Airlines see bookings rise sharply after ban, but capacity is still well below pre-Covid-19 level.
By guest authors Benjamin Katz in London and Eric Slyvers in Milan, both from the Wall Street Journal. Alison Sider contributed to this article.
Airlines started flying thousands of Europeans and others to the U.S. after Washington reopened its borders to citizens of 33 countries who had been barred by Covid-19 restrictions for more than 18 months.
As of Monday, vaccinated non-American citizens from previously restricted countries—predominantly in Europe—are allowed to travel to the U.S. if they have proof of vaccination and a negative Covid-19 test taken within the prior three days. The countries formerly on the banned list accounted for 53% of all overseas visitors to the U.S. in 2019, according to the U.S. Travel Association.
In March 2020, then-President Donald Trump banned Europeans and others from traveling to the U.S., part of a series of national travel restrictions put in place in the early days of the Covid-19 pandemic. For many travellers, the ban kept them away from family and friends in the U.S. For business people, visits to American home offices or sales calls to U.S. clients were prohibited, long after domestic business travel started to resume on both sides of the Atlantic.
European tourists have also been eager to get back to the U.S. Fabrizio Magurno was checking in with his wife for an Emirates flight to New York from Milan’s Malpensa airport. They spent their honeymoon in the U.S. and had been waiting two years to return. During the pandemic, they traveled inside Italy. “That was nice, but there is nothing like going to New York,” Mr. Magurno said. His first stop, if they make it on time: 5 Napkin Burger, the New York burger chain.
For airlines, the ban was particularly costly. International travel is often an airline’s most lucrative market. The trans-Atlantic market, in particular, which included a large amount of higher-margin business travel, had been one of the most profitable routes for both U.S. and European airlines before the pandemic.
United Airlines Holdings Inc. is slated to operate 33 flights from formerly banned countries on Monday, the company said. It expects about a 50 % boost in its total number of international inbound passengers, compared with a week ago. Delta Air Lines Inc. reported a 450 % increase in bookings from outside the U.S. in the six weeks since the White House announced the border restrictions would be dropped. It said it expects many of its flights to operate at full capacity.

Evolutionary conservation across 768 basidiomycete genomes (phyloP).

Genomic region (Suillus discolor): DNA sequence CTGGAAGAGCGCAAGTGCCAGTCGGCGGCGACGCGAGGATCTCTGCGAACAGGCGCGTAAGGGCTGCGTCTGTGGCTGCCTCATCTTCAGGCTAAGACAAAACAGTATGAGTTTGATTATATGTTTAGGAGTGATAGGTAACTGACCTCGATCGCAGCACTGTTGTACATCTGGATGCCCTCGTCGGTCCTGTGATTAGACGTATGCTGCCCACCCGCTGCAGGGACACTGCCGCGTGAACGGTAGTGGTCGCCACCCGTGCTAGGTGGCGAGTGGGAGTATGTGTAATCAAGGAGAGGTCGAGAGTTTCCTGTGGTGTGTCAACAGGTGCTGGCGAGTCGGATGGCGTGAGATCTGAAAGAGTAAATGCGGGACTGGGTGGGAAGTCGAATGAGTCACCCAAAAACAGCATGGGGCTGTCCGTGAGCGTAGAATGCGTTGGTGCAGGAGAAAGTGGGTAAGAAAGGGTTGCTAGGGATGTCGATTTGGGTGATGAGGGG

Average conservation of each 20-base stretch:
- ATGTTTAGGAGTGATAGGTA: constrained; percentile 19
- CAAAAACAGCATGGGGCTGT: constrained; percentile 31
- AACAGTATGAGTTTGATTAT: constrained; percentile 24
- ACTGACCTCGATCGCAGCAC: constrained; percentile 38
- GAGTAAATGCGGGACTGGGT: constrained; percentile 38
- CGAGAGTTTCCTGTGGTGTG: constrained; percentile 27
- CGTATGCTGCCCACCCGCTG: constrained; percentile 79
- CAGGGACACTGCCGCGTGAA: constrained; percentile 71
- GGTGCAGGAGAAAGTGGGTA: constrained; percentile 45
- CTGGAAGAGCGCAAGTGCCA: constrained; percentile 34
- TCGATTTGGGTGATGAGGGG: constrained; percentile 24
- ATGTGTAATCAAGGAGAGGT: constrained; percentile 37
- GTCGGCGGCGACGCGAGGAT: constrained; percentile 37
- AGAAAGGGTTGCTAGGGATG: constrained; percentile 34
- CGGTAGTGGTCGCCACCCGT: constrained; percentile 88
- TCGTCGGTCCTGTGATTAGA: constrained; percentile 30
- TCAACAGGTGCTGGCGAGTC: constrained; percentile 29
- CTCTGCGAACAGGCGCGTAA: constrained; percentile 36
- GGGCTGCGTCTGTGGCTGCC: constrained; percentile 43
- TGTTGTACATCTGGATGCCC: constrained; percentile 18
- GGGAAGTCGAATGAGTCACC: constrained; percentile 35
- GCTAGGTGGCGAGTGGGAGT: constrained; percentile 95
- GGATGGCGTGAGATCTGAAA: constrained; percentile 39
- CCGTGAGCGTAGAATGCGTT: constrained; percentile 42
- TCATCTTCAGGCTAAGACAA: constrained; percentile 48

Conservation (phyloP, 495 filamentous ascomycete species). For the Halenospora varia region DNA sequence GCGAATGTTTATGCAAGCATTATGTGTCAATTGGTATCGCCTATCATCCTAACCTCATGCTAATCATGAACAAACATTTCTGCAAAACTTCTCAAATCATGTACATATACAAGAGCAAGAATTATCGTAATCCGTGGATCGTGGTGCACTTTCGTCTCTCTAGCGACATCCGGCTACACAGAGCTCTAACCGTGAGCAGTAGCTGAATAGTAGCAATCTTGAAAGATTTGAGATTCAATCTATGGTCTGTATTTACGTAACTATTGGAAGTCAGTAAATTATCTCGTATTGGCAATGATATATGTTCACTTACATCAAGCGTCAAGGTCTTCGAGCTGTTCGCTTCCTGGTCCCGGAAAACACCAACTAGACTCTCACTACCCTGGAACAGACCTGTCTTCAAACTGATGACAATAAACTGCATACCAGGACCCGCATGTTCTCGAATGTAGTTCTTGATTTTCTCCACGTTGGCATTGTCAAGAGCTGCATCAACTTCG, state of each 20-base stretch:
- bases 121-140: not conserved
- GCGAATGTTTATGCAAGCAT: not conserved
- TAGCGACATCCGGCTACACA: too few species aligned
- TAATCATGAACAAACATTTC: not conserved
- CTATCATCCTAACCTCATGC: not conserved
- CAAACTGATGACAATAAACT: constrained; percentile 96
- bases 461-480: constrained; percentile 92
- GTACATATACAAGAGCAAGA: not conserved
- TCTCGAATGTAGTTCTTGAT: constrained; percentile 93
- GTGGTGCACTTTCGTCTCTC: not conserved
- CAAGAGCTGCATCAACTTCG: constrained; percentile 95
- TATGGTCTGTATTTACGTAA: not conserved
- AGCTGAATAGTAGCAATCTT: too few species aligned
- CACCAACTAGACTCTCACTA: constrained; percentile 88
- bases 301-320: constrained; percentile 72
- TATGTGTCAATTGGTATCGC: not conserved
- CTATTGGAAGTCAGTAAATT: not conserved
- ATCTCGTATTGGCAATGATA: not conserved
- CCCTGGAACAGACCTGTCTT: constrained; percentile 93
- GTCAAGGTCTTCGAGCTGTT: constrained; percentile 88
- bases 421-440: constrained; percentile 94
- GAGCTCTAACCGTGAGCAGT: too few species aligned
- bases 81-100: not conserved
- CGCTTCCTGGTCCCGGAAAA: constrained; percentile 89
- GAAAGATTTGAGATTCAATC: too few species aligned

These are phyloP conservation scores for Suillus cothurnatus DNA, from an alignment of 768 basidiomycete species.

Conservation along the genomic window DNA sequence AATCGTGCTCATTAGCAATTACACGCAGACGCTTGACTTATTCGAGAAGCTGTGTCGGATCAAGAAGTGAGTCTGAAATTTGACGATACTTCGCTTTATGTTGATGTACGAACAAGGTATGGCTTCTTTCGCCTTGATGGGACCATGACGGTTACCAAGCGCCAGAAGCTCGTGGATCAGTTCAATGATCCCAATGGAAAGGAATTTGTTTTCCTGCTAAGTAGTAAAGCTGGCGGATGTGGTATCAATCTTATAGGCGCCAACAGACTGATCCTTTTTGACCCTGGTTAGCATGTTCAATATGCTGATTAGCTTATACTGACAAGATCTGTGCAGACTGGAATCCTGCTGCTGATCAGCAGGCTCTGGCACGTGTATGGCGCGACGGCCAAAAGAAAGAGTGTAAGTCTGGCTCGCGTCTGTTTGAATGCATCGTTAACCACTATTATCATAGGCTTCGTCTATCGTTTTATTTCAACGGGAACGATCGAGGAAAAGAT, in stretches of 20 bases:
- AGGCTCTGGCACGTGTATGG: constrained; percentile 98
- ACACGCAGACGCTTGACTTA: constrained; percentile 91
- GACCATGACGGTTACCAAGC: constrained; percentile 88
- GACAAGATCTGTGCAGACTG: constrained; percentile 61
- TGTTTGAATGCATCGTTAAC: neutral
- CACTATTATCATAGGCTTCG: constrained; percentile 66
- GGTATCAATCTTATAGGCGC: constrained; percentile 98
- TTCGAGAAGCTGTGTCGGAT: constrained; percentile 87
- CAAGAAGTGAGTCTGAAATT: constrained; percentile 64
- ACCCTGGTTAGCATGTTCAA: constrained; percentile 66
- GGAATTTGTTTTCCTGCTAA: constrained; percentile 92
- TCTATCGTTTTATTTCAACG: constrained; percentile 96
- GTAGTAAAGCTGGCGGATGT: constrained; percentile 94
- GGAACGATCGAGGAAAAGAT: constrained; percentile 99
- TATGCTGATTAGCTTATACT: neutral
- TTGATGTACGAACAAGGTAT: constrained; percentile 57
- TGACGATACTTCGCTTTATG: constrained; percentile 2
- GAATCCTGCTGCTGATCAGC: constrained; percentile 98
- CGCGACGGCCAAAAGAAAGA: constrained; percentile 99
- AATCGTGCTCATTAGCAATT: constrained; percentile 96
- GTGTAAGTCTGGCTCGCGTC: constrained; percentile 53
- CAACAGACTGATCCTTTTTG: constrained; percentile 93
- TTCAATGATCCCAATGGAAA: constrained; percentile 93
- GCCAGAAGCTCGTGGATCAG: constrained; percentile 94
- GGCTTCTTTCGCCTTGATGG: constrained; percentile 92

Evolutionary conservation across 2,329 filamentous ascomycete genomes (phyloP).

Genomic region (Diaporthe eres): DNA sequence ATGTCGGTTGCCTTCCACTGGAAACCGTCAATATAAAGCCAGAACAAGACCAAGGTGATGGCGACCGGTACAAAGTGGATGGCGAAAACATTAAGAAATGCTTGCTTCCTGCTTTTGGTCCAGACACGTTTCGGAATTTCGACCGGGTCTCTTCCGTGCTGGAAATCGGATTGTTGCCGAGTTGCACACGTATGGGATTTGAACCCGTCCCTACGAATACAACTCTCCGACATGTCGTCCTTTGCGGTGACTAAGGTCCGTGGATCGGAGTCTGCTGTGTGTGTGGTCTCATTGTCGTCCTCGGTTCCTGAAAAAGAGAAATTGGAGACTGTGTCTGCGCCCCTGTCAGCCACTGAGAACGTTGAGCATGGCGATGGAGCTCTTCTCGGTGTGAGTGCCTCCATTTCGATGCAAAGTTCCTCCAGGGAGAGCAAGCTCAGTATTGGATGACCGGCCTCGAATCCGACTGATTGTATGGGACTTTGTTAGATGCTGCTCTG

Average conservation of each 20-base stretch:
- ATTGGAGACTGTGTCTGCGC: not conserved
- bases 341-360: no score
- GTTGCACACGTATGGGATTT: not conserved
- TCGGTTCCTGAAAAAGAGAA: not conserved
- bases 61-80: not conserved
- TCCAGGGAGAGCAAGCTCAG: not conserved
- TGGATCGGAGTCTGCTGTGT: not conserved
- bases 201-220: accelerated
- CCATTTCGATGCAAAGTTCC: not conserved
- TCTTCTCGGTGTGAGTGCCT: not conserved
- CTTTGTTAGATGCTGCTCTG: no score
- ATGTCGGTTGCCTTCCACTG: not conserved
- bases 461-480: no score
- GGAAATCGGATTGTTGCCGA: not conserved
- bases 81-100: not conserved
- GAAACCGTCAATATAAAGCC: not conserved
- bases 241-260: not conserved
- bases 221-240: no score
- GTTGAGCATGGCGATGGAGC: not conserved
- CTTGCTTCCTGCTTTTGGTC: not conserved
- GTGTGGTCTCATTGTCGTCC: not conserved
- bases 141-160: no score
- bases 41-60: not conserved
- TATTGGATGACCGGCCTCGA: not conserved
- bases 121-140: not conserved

“This is the start of a new era for travel and for many people around the world who have not been able to see loved ones for almost two years,” Delta Chief Executive Ed Bastian said. “While we have seen many countries reopen their borders to American visitors over the summer, our international customers have not been able to fly with us or visit the U.S. All of that changes now.”
British Airways and rival Virgin Atlantic Airways Ltd., marking the reopening, sent planes off simultaneously from London Heathrow Airport’s two runways Monday morning.
“Today is about celebrating the U.K.-U.S. reopening of the trans-Atlantic corridor after more than 600 days of separation,” British Airways Chief Executive Sean Doyle said.
British Airways is scheduled to operate 26 flights to the U.S. on Monday and has restarted direct services to 17 U.S. destinations. The airline, a unit of International Consolidated Airlines Group SA, said it plans to extend that number to 23 airports over the winter, reaching up to 246 flights a week. Flights to New York will increase from five to eight a day next month, British Airways said.
Business travel, which has trailed the recovery in the wider aviation industry, has also picked up, according to corporate travel agency American Express Global Business Travel. It said business bookings from Europe to the U.S. doubled in the last five weeks.
Still, the market is far from having reached a full recovery. A total of 6,605 flights are scheduled to takeoff from Europe to the U.S. this month, a 41 % decrease compared with the same month in 2019, according to aviation data provider Cirium. London Heathrow will account for some 1750 of those expected takeoffs, followed by Paris Charles de Gaulle and Frankfurt Airport, with 755 and 745, respectively, according to Cirium.
The U.S. on Monday also began allowing fully vaccinated visitors to enter the country via its land borders with Canada and Mexico for the first time in 20 months. Several border crossings along the Canadian border reported longer than usual wait times on Monday morning, according to data from U.S. Customs and Border Protection, though traffic appeared to be flowing smoothly at many other locations.
Canada began allowing fully vaccinated Americans into the country by land and by air on Aug. 9. It expanded its reopening to include fully vaccinated travellers from other countries in September.